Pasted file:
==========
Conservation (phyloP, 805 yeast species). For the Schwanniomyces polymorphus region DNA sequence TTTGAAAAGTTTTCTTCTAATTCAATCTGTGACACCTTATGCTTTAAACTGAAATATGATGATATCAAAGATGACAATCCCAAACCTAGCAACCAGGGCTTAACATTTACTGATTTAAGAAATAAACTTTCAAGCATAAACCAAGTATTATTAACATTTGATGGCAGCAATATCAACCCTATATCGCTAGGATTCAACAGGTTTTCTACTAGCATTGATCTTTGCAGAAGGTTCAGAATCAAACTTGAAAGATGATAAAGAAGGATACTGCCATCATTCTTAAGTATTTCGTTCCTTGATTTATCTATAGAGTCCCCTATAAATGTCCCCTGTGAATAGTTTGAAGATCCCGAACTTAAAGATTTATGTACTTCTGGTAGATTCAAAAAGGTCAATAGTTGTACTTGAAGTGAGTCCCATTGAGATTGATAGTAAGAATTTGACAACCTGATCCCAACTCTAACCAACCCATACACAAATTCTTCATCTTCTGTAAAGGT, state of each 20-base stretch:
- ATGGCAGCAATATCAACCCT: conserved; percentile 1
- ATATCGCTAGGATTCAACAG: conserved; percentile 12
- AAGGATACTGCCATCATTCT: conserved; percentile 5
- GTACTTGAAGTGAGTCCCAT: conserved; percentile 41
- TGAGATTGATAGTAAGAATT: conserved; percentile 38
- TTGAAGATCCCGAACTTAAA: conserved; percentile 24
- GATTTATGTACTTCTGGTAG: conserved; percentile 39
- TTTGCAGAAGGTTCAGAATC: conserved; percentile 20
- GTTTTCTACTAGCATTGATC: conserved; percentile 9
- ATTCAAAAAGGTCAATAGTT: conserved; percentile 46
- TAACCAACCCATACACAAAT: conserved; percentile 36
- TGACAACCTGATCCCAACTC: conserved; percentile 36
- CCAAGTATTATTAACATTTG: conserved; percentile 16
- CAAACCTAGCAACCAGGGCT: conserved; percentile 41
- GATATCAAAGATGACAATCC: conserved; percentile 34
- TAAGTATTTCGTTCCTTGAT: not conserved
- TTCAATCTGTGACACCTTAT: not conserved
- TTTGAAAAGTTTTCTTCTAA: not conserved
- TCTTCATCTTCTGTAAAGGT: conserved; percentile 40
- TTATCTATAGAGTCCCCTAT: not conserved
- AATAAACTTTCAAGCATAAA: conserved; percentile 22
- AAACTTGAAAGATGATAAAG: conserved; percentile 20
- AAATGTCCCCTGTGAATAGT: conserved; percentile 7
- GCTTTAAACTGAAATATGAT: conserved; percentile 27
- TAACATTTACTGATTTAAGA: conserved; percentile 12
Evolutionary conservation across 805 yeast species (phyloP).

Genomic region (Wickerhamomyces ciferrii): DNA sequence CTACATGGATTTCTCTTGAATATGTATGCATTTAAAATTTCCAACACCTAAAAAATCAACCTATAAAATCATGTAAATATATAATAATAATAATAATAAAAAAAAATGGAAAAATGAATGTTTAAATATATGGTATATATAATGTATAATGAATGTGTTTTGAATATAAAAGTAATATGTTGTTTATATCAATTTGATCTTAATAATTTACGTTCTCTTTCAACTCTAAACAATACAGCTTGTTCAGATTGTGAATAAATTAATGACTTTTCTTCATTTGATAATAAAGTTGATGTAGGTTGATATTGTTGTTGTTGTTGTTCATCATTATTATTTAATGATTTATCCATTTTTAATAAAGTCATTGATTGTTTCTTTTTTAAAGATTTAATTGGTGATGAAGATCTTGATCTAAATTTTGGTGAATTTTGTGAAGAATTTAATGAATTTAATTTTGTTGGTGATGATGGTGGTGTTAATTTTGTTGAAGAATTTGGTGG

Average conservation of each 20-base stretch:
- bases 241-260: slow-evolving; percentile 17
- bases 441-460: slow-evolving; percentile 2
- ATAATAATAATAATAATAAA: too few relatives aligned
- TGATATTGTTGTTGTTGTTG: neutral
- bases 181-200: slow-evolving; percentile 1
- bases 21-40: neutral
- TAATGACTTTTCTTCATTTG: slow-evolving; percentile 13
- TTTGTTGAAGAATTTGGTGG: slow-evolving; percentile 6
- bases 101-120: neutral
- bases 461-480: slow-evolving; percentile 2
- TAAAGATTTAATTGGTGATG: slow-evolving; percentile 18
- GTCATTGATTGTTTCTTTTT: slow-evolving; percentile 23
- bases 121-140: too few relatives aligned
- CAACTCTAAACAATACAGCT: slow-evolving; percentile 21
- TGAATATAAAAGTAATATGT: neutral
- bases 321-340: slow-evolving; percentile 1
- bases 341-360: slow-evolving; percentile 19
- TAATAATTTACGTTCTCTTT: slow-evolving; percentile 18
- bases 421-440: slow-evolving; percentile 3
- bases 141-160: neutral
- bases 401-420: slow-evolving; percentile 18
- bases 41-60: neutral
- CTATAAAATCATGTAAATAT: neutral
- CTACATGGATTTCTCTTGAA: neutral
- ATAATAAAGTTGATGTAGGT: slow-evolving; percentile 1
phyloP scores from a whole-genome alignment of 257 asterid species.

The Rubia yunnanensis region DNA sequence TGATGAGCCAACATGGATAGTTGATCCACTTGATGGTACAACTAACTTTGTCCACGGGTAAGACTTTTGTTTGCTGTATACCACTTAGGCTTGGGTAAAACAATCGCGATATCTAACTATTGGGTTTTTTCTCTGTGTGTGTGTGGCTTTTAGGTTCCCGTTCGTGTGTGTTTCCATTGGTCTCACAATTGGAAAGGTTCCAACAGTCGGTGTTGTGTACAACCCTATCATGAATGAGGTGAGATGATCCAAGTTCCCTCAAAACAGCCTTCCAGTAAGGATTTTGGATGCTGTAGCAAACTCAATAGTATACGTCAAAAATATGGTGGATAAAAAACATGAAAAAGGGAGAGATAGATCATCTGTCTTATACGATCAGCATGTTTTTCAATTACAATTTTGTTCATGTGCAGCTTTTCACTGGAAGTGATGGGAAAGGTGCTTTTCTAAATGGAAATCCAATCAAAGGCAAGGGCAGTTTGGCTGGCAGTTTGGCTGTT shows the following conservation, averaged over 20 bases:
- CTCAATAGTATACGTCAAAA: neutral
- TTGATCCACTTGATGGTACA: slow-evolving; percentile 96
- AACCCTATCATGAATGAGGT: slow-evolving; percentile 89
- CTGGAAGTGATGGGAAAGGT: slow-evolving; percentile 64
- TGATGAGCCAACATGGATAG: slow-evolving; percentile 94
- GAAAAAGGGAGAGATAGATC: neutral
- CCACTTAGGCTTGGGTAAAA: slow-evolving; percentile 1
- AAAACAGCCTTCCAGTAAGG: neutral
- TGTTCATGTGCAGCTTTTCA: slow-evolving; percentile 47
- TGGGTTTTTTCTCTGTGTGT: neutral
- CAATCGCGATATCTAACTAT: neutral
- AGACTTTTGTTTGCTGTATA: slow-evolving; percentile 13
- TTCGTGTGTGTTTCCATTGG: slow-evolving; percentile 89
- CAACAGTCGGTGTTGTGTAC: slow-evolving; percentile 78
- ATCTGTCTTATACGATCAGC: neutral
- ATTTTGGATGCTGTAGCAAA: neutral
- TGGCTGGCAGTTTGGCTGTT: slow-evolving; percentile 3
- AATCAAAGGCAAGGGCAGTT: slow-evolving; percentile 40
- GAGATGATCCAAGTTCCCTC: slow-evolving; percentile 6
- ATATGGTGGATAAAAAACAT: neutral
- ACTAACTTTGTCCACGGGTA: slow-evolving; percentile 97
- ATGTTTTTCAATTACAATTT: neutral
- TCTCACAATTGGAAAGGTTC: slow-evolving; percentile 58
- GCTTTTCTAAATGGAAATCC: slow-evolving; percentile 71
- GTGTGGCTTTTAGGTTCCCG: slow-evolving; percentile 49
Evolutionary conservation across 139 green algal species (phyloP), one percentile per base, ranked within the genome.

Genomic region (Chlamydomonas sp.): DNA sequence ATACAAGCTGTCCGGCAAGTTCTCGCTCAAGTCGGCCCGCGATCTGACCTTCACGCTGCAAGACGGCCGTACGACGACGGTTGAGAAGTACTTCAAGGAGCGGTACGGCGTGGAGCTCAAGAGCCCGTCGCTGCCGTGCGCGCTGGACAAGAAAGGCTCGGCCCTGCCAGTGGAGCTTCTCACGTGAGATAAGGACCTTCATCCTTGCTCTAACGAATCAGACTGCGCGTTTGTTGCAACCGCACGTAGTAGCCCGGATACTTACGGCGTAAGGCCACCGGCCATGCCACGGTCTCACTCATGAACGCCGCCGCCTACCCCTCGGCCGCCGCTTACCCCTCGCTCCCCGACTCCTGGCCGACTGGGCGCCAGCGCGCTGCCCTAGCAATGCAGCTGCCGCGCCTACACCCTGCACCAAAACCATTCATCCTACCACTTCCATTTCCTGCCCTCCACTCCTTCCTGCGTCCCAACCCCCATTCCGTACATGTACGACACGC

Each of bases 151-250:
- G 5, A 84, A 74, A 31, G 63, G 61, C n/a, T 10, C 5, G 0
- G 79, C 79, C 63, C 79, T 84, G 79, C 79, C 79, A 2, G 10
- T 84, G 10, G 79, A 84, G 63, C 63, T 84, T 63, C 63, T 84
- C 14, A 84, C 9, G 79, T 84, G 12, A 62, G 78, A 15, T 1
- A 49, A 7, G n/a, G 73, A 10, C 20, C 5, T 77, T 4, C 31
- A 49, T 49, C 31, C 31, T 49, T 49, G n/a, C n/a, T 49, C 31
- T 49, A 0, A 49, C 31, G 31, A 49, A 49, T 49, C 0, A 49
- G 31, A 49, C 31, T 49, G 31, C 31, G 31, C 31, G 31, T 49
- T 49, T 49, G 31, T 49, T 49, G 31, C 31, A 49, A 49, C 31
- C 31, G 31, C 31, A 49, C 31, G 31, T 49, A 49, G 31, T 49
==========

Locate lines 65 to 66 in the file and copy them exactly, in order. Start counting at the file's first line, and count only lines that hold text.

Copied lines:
- TGTTCATGTGCAGCTTTTCA: slow-evolving; percentile 47
- TGGGTTTTTTCTCTGTGTGT: neutral